Early on, the Brethren were simply a group of local worthies with a taste for clandestine rituals held in gourd patches, more notable for hotheaded talk than action. But in 1777, local tensions about the war boiled over. One of the group’s founders had a series of heated verbal run-ins with some Patriot leaders—they were all neighbors serving in the same militia company—and matters escalated. The Patriot James Mayo threatened to have the Associator John Lewellen arrested as a Tory, something that would have cost Lewellen his land and possibly sent him into exile. Turning words into action, Lewellen responded with a plan to murder leading members of the Patriot government and invite General Howe, the commander of the British land forces in America, to enter the state. To make the scheme work, Lewellen touched on the third rail of Southern politics: he took steps to incite a diversionary slave uprising so the Brethren could capture a nearby military arsenal to support their insurrection against the revolutionary authorities.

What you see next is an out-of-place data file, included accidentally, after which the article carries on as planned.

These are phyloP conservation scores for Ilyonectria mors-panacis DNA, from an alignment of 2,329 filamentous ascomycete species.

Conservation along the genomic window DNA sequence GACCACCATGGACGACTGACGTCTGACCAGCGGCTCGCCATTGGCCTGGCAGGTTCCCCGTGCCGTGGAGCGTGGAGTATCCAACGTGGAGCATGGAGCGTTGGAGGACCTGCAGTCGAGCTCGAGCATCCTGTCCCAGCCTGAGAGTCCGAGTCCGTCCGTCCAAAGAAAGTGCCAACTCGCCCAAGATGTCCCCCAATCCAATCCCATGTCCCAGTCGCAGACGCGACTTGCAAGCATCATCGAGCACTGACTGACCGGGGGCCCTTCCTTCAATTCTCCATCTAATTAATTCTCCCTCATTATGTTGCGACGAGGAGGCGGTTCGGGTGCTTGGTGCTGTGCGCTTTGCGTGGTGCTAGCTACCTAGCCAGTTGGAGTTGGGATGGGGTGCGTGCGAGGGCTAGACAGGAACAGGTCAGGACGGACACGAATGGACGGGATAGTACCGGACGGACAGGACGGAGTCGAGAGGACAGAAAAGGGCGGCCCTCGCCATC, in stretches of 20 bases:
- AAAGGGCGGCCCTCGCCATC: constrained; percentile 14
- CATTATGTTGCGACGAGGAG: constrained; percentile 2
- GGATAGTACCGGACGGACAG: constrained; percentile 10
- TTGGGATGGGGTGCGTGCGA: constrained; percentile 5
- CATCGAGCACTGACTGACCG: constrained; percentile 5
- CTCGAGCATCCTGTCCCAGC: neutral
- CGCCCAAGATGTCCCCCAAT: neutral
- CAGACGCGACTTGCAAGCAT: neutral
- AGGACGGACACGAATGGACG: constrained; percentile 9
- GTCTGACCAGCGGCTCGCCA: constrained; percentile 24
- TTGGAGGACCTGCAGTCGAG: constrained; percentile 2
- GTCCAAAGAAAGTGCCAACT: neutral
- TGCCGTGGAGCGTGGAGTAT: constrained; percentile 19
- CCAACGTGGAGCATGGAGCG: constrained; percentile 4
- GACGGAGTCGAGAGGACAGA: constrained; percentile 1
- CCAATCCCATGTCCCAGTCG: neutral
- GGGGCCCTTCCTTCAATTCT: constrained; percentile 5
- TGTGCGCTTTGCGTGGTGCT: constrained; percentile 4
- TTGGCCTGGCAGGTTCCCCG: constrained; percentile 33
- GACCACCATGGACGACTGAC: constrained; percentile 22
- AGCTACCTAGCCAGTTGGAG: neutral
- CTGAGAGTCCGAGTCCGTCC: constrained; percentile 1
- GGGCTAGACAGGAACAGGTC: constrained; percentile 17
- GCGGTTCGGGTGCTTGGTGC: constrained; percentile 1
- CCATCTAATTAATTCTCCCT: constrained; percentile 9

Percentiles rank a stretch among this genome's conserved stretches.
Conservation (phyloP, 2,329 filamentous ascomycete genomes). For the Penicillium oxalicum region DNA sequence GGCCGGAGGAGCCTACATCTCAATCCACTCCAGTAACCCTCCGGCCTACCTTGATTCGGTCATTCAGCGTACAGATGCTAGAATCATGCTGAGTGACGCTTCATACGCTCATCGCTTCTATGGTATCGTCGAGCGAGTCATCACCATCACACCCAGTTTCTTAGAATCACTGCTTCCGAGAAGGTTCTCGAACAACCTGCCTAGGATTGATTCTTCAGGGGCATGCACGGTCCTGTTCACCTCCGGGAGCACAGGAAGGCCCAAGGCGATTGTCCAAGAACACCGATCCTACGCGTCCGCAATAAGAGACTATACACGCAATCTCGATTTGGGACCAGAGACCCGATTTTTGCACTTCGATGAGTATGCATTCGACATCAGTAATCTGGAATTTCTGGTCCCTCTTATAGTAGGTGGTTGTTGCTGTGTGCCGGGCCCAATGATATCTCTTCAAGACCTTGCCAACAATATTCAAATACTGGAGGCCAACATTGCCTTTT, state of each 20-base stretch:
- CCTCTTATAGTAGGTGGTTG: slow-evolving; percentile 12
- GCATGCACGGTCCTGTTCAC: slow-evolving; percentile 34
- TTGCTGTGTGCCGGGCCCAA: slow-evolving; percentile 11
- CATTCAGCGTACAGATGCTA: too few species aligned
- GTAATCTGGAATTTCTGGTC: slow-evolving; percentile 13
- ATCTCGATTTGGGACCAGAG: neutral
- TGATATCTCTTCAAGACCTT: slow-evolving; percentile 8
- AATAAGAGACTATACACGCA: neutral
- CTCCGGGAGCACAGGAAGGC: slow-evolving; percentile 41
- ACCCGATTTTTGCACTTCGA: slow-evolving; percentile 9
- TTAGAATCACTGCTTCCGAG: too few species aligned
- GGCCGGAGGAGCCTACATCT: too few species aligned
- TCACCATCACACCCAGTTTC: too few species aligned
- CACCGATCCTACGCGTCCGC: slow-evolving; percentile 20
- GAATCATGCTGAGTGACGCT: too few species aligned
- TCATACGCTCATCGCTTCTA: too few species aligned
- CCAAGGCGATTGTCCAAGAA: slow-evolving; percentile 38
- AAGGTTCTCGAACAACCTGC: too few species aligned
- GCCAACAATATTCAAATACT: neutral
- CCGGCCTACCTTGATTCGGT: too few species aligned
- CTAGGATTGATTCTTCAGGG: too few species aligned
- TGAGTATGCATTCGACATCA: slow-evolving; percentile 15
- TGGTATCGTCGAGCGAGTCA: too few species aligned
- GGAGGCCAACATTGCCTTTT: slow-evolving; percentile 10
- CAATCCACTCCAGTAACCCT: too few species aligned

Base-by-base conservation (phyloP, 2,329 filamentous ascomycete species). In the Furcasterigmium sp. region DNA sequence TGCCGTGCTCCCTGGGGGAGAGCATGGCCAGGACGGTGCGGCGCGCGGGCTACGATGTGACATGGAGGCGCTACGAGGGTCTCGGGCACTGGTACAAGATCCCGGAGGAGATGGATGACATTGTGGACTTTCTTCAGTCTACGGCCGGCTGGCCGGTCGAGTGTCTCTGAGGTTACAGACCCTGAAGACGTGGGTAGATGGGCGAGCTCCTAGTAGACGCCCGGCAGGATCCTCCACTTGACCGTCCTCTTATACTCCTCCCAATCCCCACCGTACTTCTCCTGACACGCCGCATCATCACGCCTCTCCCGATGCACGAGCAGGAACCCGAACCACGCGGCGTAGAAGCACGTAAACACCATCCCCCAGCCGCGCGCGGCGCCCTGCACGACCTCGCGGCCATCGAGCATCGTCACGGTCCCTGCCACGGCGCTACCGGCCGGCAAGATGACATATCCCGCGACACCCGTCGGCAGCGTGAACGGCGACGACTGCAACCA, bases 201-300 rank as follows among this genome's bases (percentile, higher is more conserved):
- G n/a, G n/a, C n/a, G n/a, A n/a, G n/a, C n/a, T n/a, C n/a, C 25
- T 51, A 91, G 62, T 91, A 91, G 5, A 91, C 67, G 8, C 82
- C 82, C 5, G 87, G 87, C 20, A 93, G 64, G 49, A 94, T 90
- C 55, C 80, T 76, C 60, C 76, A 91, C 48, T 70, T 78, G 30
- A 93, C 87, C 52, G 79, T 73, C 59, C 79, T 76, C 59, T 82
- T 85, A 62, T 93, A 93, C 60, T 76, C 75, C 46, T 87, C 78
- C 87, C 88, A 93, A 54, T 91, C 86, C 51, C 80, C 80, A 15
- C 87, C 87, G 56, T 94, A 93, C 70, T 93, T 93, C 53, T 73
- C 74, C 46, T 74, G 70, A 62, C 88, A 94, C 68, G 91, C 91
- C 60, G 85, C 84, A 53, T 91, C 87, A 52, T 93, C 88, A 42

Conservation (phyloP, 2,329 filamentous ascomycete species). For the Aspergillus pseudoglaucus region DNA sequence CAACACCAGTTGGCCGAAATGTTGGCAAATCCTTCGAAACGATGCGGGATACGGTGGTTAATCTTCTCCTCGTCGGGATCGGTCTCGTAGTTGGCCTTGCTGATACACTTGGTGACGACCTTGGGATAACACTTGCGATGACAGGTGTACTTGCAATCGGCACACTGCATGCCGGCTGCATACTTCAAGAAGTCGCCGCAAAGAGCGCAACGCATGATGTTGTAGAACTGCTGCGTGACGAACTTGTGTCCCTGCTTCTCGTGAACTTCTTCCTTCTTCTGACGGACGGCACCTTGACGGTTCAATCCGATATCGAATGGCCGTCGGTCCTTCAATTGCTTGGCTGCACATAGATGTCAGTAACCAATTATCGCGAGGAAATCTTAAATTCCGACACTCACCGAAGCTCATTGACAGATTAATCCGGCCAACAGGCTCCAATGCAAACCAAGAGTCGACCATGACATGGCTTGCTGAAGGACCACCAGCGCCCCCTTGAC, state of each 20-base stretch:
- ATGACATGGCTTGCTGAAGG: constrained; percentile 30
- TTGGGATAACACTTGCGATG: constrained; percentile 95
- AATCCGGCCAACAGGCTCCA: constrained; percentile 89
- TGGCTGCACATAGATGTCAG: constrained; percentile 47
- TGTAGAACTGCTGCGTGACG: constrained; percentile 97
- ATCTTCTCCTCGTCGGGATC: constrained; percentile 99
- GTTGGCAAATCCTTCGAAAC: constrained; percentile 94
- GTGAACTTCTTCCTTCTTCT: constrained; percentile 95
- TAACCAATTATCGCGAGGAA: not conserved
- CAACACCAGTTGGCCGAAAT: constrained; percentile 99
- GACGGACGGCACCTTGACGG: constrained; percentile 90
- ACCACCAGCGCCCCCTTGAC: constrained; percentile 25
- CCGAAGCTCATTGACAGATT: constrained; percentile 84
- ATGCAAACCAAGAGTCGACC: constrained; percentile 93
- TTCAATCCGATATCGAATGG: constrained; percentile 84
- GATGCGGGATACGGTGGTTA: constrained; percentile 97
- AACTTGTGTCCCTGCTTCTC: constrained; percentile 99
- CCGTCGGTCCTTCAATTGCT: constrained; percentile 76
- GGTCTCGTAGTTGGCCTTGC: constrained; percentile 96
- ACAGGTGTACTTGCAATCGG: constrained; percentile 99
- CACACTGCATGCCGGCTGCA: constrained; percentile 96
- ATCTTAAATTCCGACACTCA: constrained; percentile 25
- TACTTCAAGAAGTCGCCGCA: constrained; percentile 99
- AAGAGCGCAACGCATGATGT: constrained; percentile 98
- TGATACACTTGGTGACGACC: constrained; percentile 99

Men who had signed up to grouse about the direction of the new government had not signed up for political assassinations, a slave uprising, or a British invasion. The movement rapidly unraveled from within. Former members raced to the authorities with what they knew, the government arrested the Brethren’s leaders, and, despite the lack of a functioning court system, the government set out to try and convict them. Lewellen faced hanging for treason. The whole “movement” lasted less than two years and, although numbers are uncertain given the secrecy surrounding membership, likely counted at most several hundred men as members. By contrast, North Carolina provided something around thirty-six thousand men to the revolutionary cause during the course of the war.